The proposed Authorization for Use of Military Force that President Barack Obama submitted to Congress on Wednesday would allow United States ground troops to engage in battle around the world. No matter what aspirations Obama may declare regarding limiting the use of US ground troops, the proposed AUMF places little to no restraint on their use in the ISIS War.
Obama spoke truthfully in his statement announcing his AUMF proposal when he said, “The resolution we’ve submitted today does not call for the deployment of US ground combat forces to Iraq or Syria.” Though truthful, Obama’s comment is deceptive because it leaves out some important information. Left unsaid is the fact that the proposed AUMF authorizes Obama and the next US president to deploy ground troops worldwide at their discretion.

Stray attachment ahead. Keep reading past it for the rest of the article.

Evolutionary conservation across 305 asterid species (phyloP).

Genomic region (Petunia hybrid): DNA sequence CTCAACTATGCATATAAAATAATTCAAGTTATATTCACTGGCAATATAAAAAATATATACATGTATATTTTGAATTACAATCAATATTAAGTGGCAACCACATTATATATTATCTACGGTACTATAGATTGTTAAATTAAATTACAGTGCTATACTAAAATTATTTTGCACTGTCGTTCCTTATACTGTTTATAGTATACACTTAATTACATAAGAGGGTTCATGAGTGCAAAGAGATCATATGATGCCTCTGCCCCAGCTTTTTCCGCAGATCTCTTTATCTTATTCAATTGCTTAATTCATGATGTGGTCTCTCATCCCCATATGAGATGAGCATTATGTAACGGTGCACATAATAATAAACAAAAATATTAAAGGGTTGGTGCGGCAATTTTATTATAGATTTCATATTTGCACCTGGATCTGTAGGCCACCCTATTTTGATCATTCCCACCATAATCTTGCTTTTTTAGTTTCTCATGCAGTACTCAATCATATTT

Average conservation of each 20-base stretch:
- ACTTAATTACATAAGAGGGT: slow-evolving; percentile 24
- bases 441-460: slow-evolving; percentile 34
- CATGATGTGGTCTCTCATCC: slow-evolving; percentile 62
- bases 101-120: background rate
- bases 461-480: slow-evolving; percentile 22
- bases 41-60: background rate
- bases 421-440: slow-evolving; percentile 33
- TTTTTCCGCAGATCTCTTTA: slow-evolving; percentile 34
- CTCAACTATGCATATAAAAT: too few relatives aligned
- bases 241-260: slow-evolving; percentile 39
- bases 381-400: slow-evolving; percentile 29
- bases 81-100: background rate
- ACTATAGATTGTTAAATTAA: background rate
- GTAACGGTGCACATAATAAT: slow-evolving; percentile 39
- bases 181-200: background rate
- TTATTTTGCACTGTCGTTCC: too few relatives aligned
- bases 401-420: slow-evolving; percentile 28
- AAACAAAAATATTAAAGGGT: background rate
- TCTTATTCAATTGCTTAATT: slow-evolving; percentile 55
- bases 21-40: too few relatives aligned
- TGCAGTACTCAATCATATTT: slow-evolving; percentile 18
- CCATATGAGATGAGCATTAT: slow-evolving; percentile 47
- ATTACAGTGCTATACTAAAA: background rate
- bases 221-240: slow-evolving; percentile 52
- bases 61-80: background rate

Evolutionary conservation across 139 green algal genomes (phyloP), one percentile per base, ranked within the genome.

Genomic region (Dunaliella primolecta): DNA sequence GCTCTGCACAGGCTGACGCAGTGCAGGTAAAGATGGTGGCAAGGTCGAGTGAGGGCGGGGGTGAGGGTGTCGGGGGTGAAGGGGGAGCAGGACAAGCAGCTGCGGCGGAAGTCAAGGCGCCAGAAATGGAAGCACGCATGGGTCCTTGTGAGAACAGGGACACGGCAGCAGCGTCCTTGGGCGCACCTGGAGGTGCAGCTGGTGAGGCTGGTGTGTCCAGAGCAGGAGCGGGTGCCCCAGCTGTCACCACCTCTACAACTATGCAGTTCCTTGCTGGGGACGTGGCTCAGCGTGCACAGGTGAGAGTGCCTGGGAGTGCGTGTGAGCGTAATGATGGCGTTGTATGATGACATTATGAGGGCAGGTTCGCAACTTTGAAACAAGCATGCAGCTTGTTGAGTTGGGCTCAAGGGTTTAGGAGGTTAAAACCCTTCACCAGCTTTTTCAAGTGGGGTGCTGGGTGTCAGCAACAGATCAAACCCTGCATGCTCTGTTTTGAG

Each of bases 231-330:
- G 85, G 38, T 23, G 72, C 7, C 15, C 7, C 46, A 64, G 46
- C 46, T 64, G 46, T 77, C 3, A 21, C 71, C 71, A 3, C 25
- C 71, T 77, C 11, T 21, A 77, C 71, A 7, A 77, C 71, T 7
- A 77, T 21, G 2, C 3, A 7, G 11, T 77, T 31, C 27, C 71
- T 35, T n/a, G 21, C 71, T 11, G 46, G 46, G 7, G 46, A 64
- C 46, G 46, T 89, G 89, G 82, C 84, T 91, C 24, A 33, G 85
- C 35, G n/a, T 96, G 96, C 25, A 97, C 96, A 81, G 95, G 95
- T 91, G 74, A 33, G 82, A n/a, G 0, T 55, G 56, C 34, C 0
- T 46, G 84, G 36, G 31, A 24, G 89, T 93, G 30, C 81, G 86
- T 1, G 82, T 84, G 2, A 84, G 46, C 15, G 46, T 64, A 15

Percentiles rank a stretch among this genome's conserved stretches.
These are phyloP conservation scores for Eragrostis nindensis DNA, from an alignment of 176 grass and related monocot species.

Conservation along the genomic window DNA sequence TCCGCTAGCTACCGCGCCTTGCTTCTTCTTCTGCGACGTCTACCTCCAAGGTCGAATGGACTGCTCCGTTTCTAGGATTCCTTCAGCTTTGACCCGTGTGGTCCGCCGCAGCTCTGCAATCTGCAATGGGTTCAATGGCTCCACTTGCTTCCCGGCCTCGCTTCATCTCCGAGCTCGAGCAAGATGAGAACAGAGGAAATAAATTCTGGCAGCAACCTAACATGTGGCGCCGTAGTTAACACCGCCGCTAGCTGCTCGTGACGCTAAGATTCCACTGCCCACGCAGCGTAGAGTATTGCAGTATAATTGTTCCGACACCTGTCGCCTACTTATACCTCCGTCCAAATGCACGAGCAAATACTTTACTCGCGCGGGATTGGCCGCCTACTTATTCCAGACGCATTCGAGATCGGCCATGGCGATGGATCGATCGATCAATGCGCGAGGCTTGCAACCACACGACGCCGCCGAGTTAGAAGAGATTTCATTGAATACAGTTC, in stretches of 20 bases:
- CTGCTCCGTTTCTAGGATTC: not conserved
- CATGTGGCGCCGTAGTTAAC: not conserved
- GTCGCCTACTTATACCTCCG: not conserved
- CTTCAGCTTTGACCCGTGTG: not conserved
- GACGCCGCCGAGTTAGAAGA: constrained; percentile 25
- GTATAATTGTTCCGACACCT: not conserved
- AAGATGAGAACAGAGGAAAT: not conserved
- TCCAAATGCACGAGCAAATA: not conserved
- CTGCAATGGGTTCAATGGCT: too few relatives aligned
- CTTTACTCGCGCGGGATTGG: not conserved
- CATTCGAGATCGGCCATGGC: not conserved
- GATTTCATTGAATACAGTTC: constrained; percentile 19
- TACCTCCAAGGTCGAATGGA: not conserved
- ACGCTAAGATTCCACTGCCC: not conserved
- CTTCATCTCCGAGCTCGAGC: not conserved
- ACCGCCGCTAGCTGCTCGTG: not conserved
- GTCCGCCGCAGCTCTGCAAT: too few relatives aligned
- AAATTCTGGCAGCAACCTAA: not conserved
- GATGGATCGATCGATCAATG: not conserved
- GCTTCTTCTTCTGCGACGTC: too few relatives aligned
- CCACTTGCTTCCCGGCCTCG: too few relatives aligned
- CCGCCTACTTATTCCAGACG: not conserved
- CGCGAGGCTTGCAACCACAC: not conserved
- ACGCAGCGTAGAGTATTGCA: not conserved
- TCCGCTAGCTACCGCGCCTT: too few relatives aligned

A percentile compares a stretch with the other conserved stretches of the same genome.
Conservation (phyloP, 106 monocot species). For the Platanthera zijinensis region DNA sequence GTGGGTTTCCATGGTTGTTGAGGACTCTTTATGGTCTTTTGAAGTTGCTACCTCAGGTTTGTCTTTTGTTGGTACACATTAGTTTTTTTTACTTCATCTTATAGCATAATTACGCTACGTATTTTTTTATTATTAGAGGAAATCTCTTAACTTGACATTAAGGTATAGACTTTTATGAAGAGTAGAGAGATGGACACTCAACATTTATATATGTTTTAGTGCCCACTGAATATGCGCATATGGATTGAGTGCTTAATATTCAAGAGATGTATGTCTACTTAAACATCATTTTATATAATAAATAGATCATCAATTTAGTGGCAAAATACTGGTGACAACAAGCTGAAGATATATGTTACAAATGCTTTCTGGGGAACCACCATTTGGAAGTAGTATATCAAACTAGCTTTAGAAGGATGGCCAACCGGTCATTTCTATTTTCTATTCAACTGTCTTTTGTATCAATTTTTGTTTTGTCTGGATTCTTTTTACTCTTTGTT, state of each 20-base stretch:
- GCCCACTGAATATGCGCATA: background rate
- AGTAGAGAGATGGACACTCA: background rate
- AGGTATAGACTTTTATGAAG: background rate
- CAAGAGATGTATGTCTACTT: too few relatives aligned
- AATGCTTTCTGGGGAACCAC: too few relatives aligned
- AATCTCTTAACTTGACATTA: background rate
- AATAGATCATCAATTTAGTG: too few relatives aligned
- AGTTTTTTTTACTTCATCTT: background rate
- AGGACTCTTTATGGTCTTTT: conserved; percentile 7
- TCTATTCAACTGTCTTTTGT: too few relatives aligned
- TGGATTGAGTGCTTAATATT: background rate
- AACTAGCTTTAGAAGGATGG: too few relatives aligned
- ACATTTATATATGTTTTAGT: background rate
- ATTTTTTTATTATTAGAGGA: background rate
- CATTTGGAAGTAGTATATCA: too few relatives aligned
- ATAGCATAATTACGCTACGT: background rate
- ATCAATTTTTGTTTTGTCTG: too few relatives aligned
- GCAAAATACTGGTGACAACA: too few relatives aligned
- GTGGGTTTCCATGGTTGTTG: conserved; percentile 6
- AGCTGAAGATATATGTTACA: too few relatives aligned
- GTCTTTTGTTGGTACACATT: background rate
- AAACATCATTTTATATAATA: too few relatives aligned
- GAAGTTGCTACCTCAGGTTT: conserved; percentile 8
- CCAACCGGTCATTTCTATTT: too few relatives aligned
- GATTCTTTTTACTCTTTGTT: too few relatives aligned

The proposed AUMF, should it become law, gives the president and his successor the broad power “to use the Armed Forces of the United States as the President determines to be necessary and appropriate against ISIL and associated persons or forces…” anywhere in the world for three years after the AUMF’s enactment. The AUMF also contains one provision purportedly limiting the use of US ground troops. This provision states that the broad power given to the president “does not authorize the use of the United States Armed Forces in enduring offensive ground combat operations.”
A quick, uncritical read of the proposed AUMF may suggest that the “enduring offensive ground combat operations” provision in the AUMF means the AUMF bars US ground troops from engaging in battle. However, further consideration reveals the AUMF may be used to justify unlimited use of US ground troops.
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